I was 37 when I was diagnosed with Stage 1 rectal cancer. I had keyhole surgery with no complications, no radiotherapy or chemotherapy required. You could say I was lucky... but how did I know? Let’s just say I’ve been told the following news starting as a child and was fully aware of the signs.
“Your Grandpa isn’t well... he has bowel cancer” 1980s
“Your Nana” 1990s
“Your father” 2000s
“Your brother” 2010s
“Your uncle” 2010s
“Your husband” 2018
“You have...” 2019.
Our father passed away 4 months before our wedding. Our whole family was devastated. My mother and siblings showed love and strength by walking me down the aisle. Twenty-one years ago he was diagnosed with bowel cancer but fully recovered. He informed us all there was blood on his stool and he must see his doctor right away. He later passed from another unrelated cancer. This did later assisted our family members with one very important sign of early detection.
In June 2018, three months after our wedding, my husband started to complain of sharp stomach pain similar to that of kidney stones. He also experienced weight loss, and needed extra sleep, something wasn't right. After the first signs, he told the family later he had been bleeding for 6 months! It took a family discussion over lunch to finally persuade him to go to the hospital. We were told it was Stage 3 colon cancer and he needed a full colectomy followed by chemotherapy.
In July 2019, I was doing beach boot camp sessions and I was strong. I am singer-songwriter and part of my work is doing big physical shows. I had a new job close to home and less stress. Then a cloud came over me I wasn’t concentrating. I felt toxic, abdominal pain, irregular bowel patterns, infrequent bowel movements, small round stools, excess wind and was using laxatives and enemas at times. I would pee before bed and but still feel the urge to pee again soon after. I went to the ED at the same hospital my husband was in.
The doctor said “you’re stressed and I see you had an ovarian cyst rupture and shingles and changed your job. You’ve been through a lot.” Nothing was diagnosed but stress; no urinary tract infection, no blockages in the colon, nothing in the blood tests. I was sent off to do follow-ups with my GP. I could have fallen through the system as no one called me to ensure followed up with my GP. I kept going to the beach boot camp, working full time, caring for my husband and doing shows.
In November 2019, I went to the toilet and there was blood in my stool. My heart stopped – Oh God, not me! I was bloated and my stools had changed shape. The blood in my stools continued and two close friends asked me, “Are you ok? You don’t seem yourself.”
Australians aged 50 to 74 have a high risk of being diagnosed with bowel cancer (even without symptoms, family history, or precursor conditions) and they are urged to participate in Australia's National Bowel Cancer Screening Program. I was 37, I saw a doctor and said, “I have a family history of bowel cancer and I’m bleeding. Please arrange a colonoscopy.” It was arranged and I was offered a mental health care plan to assist with the grief and care.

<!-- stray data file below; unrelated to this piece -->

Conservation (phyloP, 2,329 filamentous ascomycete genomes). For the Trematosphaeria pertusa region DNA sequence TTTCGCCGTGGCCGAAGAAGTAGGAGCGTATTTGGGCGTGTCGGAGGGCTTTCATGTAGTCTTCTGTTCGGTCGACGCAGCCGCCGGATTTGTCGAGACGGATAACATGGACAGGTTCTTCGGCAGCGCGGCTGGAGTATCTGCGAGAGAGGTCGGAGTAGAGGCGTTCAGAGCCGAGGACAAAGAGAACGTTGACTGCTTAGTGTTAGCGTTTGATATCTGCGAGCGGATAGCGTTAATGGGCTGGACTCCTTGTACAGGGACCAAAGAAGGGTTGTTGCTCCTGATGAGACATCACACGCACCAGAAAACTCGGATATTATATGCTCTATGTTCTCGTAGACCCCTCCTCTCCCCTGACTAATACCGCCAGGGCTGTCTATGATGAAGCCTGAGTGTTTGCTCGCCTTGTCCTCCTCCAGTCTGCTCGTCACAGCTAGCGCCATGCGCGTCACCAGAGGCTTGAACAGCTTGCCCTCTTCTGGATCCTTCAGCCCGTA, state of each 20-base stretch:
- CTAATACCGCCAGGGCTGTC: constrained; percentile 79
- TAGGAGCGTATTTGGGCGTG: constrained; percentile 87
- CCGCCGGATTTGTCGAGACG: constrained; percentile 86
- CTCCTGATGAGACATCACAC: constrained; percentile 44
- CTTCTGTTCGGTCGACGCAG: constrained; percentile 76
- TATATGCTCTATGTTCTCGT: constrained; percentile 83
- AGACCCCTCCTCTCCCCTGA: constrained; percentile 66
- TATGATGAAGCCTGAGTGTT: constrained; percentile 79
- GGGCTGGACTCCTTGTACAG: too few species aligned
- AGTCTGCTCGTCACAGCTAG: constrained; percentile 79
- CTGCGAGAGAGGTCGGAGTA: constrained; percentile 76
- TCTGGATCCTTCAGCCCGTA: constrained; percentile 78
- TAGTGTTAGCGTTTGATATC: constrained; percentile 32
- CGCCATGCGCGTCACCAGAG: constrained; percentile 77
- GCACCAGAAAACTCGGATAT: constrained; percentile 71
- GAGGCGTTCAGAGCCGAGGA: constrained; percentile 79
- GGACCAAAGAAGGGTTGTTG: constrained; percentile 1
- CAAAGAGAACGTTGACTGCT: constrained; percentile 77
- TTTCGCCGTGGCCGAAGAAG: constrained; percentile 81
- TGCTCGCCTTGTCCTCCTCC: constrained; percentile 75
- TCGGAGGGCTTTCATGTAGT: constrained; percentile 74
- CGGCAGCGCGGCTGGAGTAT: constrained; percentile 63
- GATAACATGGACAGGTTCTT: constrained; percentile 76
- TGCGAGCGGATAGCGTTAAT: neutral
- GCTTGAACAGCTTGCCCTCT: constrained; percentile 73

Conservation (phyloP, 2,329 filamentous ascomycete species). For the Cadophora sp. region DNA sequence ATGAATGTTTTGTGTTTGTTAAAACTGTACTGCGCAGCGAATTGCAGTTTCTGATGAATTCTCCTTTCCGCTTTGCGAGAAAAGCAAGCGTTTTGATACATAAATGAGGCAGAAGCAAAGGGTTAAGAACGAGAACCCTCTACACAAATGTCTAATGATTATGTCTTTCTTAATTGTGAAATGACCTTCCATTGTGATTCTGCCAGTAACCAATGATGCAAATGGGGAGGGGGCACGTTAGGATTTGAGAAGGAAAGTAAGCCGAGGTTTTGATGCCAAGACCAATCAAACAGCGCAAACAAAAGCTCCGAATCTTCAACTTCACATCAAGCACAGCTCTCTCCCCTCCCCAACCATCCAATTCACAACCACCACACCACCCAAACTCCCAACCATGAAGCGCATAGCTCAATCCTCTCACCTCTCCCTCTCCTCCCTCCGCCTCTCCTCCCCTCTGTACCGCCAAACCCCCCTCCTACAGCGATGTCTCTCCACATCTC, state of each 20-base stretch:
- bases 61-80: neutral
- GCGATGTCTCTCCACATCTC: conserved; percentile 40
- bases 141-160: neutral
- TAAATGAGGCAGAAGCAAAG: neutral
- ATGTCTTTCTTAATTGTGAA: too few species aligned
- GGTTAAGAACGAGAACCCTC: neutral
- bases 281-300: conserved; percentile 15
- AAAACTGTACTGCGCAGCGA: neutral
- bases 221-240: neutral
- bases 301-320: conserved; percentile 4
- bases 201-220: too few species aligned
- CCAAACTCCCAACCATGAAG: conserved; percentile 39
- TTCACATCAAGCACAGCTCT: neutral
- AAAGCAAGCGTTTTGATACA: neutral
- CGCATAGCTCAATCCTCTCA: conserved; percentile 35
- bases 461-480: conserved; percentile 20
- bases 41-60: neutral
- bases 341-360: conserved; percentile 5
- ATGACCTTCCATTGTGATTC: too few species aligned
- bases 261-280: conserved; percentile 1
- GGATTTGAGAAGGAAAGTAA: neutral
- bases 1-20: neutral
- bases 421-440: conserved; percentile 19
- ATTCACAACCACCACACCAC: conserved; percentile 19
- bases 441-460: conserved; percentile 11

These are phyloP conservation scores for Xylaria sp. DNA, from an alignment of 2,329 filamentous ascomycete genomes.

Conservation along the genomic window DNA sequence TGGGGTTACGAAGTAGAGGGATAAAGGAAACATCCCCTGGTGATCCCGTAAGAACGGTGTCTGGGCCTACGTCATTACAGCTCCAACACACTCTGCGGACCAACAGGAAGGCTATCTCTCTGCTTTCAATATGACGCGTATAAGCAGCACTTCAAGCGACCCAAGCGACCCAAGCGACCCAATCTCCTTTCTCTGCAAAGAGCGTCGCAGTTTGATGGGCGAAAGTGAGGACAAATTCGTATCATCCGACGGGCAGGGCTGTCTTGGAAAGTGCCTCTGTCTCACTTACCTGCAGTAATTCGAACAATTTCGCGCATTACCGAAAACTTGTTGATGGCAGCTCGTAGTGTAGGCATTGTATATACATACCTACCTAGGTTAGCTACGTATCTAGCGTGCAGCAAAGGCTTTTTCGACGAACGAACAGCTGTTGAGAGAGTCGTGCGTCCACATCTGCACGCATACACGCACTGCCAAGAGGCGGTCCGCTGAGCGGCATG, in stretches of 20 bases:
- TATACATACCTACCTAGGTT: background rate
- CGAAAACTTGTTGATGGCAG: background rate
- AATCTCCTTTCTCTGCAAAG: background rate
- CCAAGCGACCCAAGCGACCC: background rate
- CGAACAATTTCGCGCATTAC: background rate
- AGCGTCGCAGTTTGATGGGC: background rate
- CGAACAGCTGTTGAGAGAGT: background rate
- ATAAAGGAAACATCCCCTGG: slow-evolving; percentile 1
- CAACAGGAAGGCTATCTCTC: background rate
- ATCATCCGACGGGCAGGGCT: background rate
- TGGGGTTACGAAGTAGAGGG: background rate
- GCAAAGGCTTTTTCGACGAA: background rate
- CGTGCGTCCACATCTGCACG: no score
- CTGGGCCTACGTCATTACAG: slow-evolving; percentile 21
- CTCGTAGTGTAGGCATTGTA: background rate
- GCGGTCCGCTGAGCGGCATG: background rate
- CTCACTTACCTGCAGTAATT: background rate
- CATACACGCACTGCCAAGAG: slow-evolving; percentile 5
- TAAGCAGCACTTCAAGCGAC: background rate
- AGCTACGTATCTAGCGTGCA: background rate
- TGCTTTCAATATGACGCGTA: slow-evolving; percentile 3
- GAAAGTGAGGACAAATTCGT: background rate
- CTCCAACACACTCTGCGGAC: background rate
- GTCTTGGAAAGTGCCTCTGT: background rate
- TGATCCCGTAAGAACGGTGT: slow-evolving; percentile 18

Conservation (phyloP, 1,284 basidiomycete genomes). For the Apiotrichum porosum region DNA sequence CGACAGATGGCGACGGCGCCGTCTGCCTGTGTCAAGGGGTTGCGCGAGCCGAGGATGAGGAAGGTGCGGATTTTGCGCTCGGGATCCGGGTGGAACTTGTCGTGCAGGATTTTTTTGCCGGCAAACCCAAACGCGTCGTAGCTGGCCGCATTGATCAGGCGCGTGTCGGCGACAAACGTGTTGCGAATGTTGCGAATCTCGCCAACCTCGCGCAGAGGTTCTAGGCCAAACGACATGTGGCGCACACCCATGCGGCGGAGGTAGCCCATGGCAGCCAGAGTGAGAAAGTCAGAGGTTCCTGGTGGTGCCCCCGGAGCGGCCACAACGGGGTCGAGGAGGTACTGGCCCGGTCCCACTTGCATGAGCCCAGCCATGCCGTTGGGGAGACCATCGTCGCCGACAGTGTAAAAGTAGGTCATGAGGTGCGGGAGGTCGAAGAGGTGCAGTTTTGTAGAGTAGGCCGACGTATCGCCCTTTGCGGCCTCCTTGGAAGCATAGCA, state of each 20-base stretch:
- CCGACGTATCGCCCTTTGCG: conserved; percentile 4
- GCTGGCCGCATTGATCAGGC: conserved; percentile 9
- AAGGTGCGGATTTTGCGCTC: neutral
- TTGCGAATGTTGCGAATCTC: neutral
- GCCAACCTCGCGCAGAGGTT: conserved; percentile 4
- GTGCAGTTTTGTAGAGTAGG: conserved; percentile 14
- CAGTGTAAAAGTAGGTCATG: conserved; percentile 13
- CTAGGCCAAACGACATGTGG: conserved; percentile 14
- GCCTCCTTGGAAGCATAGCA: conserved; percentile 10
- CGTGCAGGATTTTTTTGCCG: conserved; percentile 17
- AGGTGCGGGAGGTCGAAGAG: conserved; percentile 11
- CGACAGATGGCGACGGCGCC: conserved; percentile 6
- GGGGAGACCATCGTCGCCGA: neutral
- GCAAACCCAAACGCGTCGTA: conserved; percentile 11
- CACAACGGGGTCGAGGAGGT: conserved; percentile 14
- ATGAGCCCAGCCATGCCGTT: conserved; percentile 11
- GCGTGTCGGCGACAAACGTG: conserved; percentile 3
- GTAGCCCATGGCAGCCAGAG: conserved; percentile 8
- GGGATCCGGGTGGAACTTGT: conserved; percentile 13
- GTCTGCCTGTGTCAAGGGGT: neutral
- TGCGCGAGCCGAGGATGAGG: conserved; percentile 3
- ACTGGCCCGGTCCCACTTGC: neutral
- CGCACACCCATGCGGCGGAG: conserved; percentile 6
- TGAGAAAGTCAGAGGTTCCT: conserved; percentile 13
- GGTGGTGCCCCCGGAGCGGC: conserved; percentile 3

It was the most important test I ever had. The doctor detected 4 x right colon sessile polyps, 2 x sessile transverse polyps and a small left colon polyp. All were removed successfully. Also detected during the procedure was a 6cm lesion, 8cm inside my rectum. Not Nice!
I was sitting with my mum holding one hand and my husband holding the other. My mum, who had lost her father, husband and witnessed her mother and son with bowel cancer and my own husband who had just had the same disease. It was an unspeakable moment, a journey they never deserved to hear or revisit again. I was sent for blood tests and my blood was good; I was sent for a CT scan. There was nothing alarming in other areas of the body. I was booked into a sigmoidoscopy after the colonoscopy. The surgeon wanted to book me in immediately for a major operation to remove the sigmoid colon and half my rectum.
I woke with only keyhole surgery having been performed and no stoma. The next night I was told it was Stage 1 rectal cancer but my wonderful surgeon had managed to remove it all. Nurses said being young and fit assisted my fast recovery. The pain was managed very well. I was home in five days and was fully recovered by six weeks. Over the last year I followed up with genetic counseling. Thankfully, I don’t carry the Lynch gene which you may have thought I would with so much family history. I have yearly colonoscopies now and regular appointments, blood tests and CT scans with my surgeon to avoid a recurrence.
I have had some discomfort following the operation and hope to be soon performing at full pace soon once more. The medical experience is one thing, but if I can give any advice to someone who is either caring or getting treated for bowel cancer is to support one another’s mental health and to seek help if you need it. Cancer can affect all those around you. We were very fortunate to have strong family and friend support base, an understanding workplace and the music industry offering assistance. Talking, warm hugs, good meals are all a must. Your GP and the Bowel Cancer Australia website are great resources and best for ongoing advice.
At my last scan (1 year recovery) six more polyps were found and removed. Follow-up checks are a must, bowel cancer is one of the most avoidable and easier to cure cancers; you are never too young to be screened.